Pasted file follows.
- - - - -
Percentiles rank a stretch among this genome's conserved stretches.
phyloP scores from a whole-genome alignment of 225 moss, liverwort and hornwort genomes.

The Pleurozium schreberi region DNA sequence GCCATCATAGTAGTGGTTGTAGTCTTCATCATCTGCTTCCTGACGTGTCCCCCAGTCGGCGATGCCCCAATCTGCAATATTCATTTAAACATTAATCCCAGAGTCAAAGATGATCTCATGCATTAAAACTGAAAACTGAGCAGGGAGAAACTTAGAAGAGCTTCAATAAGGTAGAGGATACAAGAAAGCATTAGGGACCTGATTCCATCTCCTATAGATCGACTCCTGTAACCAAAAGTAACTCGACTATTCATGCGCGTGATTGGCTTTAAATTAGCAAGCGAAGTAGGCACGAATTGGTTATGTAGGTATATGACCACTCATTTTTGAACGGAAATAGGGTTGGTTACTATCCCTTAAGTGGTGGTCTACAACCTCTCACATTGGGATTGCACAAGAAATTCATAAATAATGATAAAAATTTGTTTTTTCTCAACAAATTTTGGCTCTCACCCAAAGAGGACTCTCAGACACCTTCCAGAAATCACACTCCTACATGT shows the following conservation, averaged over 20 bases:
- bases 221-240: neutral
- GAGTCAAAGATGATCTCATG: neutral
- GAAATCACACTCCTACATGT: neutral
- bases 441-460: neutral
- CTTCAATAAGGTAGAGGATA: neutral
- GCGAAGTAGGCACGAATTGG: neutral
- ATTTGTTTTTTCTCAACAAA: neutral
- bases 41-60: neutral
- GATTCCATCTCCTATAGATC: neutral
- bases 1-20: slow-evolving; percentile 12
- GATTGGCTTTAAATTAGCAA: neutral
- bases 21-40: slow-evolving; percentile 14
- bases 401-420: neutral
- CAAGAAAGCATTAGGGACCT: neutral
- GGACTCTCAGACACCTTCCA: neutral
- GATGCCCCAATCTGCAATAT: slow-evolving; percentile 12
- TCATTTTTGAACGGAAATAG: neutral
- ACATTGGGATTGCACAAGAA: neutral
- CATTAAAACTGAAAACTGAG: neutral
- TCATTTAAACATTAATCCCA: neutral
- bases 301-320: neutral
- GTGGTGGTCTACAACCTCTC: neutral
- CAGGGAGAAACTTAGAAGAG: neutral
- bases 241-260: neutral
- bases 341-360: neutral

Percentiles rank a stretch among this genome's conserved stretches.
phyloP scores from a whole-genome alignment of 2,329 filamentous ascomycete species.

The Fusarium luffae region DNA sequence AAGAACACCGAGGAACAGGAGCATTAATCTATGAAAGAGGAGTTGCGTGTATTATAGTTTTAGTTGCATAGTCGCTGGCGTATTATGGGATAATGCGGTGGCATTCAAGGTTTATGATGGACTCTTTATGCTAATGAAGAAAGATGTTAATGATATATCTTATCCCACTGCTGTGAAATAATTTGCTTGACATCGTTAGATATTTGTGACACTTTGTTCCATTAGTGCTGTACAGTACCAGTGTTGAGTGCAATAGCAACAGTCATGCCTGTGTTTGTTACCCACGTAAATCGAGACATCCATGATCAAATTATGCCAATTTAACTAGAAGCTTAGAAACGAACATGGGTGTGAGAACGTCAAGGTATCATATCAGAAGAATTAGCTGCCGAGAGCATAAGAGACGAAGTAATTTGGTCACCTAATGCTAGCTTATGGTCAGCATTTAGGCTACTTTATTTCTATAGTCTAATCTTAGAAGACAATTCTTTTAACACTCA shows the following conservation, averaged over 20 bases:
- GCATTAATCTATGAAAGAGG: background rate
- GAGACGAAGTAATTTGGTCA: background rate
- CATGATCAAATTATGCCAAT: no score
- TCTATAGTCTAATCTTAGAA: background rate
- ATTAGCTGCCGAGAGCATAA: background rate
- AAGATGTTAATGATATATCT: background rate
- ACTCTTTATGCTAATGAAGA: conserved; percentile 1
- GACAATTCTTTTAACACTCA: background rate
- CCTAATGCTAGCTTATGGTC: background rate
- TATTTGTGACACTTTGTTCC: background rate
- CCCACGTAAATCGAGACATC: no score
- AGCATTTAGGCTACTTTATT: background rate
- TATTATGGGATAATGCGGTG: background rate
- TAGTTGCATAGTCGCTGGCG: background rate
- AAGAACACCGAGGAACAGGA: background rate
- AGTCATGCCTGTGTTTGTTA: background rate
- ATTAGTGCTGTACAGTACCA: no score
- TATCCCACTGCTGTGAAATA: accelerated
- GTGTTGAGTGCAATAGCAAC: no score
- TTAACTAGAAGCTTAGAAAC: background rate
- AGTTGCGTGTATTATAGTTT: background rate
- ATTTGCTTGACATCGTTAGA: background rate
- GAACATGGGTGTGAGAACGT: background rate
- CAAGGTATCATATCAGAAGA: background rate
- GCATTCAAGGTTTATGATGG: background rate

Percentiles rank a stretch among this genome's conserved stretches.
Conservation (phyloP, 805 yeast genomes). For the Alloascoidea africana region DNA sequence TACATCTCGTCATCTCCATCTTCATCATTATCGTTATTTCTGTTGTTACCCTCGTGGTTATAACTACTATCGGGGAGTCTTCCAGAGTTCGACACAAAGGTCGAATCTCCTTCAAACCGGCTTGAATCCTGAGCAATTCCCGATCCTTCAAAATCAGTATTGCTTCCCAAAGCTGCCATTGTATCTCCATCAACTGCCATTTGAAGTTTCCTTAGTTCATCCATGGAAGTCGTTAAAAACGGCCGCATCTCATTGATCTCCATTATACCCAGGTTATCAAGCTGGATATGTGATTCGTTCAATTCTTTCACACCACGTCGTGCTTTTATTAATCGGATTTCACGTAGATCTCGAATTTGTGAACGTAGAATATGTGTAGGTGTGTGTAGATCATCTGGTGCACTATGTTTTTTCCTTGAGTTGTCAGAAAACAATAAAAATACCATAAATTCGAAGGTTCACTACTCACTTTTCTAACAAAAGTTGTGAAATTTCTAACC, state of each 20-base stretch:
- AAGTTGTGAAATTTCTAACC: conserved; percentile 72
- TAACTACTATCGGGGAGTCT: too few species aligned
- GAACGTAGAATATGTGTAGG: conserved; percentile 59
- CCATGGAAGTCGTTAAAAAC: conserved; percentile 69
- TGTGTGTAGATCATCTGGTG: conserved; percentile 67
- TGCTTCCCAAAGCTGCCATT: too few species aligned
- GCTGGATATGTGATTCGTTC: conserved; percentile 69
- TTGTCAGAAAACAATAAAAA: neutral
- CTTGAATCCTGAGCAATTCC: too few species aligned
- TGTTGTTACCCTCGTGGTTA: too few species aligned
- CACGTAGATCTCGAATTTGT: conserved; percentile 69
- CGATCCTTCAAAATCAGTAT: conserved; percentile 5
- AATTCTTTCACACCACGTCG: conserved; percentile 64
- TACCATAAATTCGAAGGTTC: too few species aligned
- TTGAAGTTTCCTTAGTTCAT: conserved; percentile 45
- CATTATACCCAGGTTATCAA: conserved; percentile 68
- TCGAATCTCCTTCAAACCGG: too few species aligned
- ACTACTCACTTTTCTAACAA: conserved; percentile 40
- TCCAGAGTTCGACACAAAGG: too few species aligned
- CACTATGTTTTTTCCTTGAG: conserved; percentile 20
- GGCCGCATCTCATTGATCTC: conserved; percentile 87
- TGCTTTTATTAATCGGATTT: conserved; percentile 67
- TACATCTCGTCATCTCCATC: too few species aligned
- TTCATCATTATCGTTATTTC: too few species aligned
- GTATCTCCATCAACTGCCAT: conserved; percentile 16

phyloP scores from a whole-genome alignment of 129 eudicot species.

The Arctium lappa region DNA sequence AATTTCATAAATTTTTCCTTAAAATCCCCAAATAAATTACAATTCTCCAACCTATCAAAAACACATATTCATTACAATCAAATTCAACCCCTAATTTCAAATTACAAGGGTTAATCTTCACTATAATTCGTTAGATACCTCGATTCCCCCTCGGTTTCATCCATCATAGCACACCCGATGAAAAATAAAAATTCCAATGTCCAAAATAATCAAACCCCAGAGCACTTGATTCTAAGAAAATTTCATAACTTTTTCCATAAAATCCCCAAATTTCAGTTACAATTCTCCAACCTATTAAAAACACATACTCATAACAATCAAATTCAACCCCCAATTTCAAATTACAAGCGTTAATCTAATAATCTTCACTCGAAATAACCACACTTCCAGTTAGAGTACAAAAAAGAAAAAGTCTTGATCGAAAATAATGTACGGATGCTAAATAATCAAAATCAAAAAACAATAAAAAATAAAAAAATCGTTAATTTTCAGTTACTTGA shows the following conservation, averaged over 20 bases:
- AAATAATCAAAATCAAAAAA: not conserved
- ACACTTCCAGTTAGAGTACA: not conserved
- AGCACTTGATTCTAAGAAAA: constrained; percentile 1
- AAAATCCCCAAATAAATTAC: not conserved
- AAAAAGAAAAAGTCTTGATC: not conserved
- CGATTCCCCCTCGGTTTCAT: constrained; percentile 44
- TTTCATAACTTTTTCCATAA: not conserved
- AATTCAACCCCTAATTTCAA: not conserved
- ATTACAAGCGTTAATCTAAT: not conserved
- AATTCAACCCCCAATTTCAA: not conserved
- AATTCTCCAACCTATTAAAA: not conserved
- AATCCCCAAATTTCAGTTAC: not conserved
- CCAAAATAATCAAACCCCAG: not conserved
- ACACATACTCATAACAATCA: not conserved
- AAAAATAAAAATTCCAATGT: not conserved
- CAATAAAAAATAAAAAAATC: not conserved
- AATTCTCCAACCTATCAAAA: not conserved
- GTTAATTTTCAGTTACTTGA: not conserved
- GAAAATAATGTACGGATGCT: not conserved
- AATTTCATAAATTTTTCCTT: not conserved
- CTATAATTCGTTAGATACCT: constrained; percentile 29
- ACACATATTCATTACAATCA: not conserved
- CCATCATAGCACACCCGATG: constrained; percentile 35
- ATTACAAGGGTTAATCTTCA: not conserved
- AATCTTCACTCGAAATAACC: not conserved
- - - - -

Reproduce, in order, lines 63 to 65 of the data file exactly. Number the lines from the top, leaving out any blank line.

- TGTGTGTAGATCATCTGGTG: conserved; percentile 67
- TGCTTCCCAAAGCTGCCATT: too few species aligned
- GCTGGATATGTGATTCGTTC: conserved; percentile 69